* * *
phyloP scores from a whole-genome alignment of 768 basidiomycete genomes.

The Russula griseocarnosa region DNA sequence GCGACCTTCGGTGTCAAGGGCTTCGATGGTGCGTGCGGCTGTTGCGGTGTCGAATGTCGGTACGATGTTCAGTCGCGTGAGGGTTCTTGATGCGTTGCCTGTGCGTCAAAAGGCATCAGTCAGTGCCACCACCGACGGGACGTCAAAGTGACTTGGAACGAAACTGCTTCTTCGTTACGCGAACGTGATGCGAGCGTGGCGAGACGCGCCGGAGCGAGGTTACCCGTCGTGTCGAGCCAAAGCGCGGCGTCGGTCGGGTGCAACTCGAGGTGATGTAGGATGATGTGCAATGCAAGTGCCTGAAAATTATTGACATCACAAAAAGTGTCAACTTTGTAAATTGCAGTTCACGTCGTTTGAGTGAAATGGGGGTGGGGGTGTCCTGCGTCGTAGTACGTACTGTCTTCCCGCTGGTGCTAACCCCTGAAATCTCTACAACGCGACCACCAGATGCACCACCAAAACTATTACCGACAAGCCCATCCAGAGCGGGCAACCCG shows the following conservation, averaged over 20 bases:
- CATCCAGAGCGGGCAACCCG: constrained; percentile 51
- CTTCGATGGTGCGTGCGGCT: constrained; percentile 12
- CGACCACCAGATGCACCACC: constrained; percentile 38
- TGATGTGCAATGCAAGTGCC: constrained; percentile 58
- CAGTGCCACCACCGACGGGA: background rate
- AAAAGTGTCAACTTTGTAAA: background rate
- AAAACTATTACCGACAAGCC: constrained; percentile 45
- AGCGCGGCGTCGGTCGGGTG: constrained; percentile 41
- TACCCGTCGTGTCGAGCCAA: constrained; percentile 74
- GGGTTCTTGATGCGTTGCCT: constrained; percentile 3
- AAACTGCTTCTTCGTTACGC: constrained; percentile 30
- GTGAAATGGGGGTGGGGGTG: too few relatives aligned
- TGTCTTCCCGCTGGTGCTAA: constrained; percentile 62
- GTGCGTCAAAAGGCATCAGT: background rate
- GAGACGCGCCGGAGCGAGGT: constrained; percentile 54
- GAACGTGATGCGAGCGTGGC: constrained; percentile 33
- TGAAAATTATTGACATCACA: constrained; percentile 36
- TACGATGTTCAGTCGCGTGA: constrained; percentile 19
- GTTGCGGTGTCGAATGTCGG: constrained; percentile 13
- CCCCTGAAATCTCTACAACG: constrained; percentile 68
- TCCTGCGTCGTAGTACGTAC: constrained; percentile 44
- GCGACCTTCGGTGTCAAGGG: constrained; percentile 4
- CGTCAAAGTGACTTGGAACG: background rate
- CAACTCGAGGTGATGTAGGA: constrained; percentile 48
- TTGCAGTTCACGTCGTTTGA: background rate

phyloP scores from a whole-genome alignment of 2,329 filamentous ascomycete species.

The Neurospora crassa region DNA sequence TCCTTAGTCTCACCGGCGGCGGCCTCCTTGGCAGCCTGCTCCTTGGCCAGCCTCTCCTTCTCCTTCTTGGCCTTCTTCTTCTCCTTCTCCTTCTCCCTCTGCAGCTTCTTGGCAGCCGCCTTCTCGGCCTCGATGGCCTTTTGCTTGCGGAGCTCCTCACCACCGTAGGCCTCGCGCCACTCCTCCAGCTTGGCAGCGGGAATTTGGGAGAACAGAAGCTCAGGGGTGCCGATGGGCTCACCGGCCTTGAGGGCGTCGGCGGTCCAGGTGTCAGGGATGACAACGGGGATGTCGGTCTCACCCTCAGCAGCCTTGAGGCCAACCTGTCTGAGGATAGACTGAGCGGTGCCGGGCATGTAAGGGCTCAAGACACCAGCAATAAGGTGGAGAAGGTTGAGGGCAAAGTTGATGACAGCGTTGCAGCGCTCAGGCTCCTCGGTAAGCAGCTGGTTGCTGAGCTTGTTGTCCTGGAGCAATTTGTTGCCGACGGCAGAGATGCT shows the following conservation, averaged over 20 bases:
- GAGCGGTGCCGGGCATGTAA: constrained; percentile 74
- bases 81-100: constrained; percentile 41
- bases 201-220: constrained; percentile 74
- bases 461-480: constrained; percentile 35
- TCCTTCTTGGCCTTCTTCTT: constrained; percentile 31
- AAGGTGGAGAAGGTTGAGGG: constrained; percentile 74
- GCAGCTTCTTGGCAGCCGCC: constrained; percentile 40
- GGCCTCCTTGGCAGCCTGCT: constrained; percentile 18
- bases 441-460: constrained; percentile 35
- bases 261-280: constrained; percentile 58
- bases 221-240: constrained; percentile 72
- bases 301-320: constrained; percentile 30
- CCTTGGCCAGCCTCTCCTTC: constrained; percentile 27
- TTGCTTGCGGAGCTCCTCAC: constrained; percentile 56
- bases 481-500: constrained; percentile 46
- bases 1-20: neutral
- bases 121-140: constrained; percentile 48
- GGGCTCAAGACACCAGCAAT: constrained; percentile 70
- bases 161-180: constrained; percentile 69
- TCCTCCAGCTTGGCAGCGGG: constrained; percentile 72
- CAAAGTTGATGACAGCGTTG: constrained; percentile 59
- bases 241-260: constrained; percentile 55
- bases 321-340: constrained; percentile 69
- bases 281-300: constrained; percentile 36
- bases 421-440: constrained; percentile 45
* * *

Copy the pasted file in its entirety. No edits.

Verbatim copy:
phyloP scores from a whole-genome alignment of 768 basidiomycete genomes.

The Russula griseocarnosa region DNA sequence GCGACCTTCGGTGTCAAGGGCTTCGATGGTGCGTGCGGCTGTTGCGGTGTCGAATGTCGGTACGATGTTCAGTCGCGTGAGGGTTCTTGATGCGTTGCCTGTGCGTCAAAAGGCATCAGTCAGTGCCACCACCGACGGGACGTCAAAGTGACTTGGAACGAAACTGCTTCTTCGTTACGCGAACGTGATGCGAGCGTGGCGAGACGCGCCGGAGCGAGGTTACCCGTCGTGTCGAGCCAAAGCGCGGCGTCGGTCGGGTGCAACTCGAGGTGATGTAGGATGATGTGCAATGCAAGTGCCTGAAAATTATTGACATCACAAAAAGTGTCAACTTTGTAAATTGCAGTTCACGTCGTTTGAGTGAAATGGGGGTGGGGGTGTCCTGCGTCGTAGTACGTACTGTCTTCCCGCTGGTGCTAACCCCTGAAATCTCTACAACGCGACCACCAGATGCACCACCAAAACTATTACCGACAAGCCCATCCAGAGCGGGCAACCCG shows the following conservation, averaged over 20 bases:
- CATCCAGAGCGGGCAACCCG: constrained; percentile 51
- CTTCGATGGTGCGTGCGGCT: constrained; percentile 12
- CGACCACCAGATGCACCACC: constrained; percentile 38
- TGATGTGCAATGCAAGTGCC: constrained; percentile 58
- CAGTGCCACCACCGACGGGA: background rate
- AAAAGTGTCAACTTTGTAAA: background rate
- AAAACTATTACCGACAAGCC: constrained; percentile 45
- AGCGCGGCGTCGGTCGGGTG: constrained; percentile 41
- TACCCGTCGTGTCGAGCCAA: constrained; percentile 74
- GGGTTCTTGATGCGTTGCCT: constrained; percentile 3
- AAACTGCTTCTTCGTTACGC: constrained; percentile 30
- GTGAAATGGGGGTGGGGGTG: too few relatives aligned
- TGTCTTCCCGCTGGTGCTAA: constrained; percentile 62
- GTGCGTCAAAAGGCATCAGT: background rate
- GAGACGCGCCGGAGCGAGGT: constrained; percentile 54
- GAACGTGATGCGAGCGTGGC: constrained; percentile 33
- TGAAAATTATTGACATCACA: constrained; percentile 36
- TACGATGTTCAGTCGCGTGA: constrained; percentile 19
- GTTGCGGTGTCGAATGTCGG: constrained; percentile 13
- CCCCTGAAATCTCTACAACG: constrained; percentile 68
- TCCTGCGTCGTAGTACGTAC: constrained; percentile 44
- GCGACCTTCGGTGTCAAGGG: constrained; percentile 4
- CGTCAAAGTGACTTGGAACG: background rate
- CAACTCGAGGTGATGTAGGA: constrained; percentile 48
- TTGCAGTTCACGTCGTTTGA: background rate

phyloP scores from a whole-genome alignment of 2,329 filamentous ascomycete species.

The Neurospora crassa region DNA sequence TCCTTAGTCTCACCGGCGGCGGCCTCCTTGGCAGCCTGCTCCTTGGCCAGCCTCTCCTTCTCCTTCTTGGCCTTCTTCTTCTCCTTCTCCTTCTCCCTCTGCAGCTTCTTGGCAGCCGCCTTCTCGGCCTCGATGGCCTTTTGCTTGCGGAGCTCCTCACCACCGTAGGCCTCGCGCCACTCCTCCAGCTTGGCAGCGGGAATTTGGGAGAACAGAAGCTCAGGGGTGCCGATGGGCTCACCGGCCTTGAGGGCGTCGGCGGTCCAGGTGTCAGGGATGACAACGGGGATGTCGGTCTCACCCTCAGCAGCCTTGAGGCCAACCTGTCTGAGGATAGACTGAGCGGTGCCGGGCATGTAAGGGCTCAAGACACCAGCAATAAGGTGGAGAAGGTTGAGGGCAAAGTTGATGACAGCGTTGCAGCGCTCAGGCTCCTCGGTAAGCAGCTGGTTGCTGAGCTTGTTGTCCTGGAGCAATTTGTTGCCGACGGCAGAGATGCT shows the following conservation, averaged over 20 bases:
- GAGCGGTGCCGGGCATGTAA: constrained; percentile 74
- bases 81-100: constrained; percentile 41
- bases 201-220: constrained; percentile 74
- bases 461-480: constrained; percentile 35
- TCCTTCTTGGCCTTCTTCTT: constrained; percentile 31
- AAGGTGGAGAAGGTTGAGGG: constrained; percentile 74
- GCAGCTTCTTGGCAGCCGCC: constrained; percentile 40
- GGCCTCCTTGGCAGCCTGCT: constrained; percentile 18
- bases 441-460: constrained; percentile 35
- bases 261-280: constrained; percentile 58
- bases 221-240: constrained; percentile 72
- bases 301-320: constrained; percentile 30
- CCTTGGCCAGCCTCTCCTTC: constrained; percentile 27
- TTGCTTGCGGAGCTCCTCAC: constrained; percentile 56
- bases 481-500: constrained; percentile 46
- bases 1-20: neutral
- bases 121-140: constrained; percentile 48
- GGGCTCAAGACACCAGCAAT: constrained; percentile 70
- bases 161-180: constrained; percentile 69
- TCCTCCAGCTTGGCAGCGGG: constrained; percentile 72
- CAAAGTTGATGACAGCGTTG: constrained; percentile 59
- bases 241-260: constrained; percentile 55
- bases 321-340: constrained; percentile 69
- bases 281-300: constrained; percentile 36
- bases 421-440: constrained; percentile 45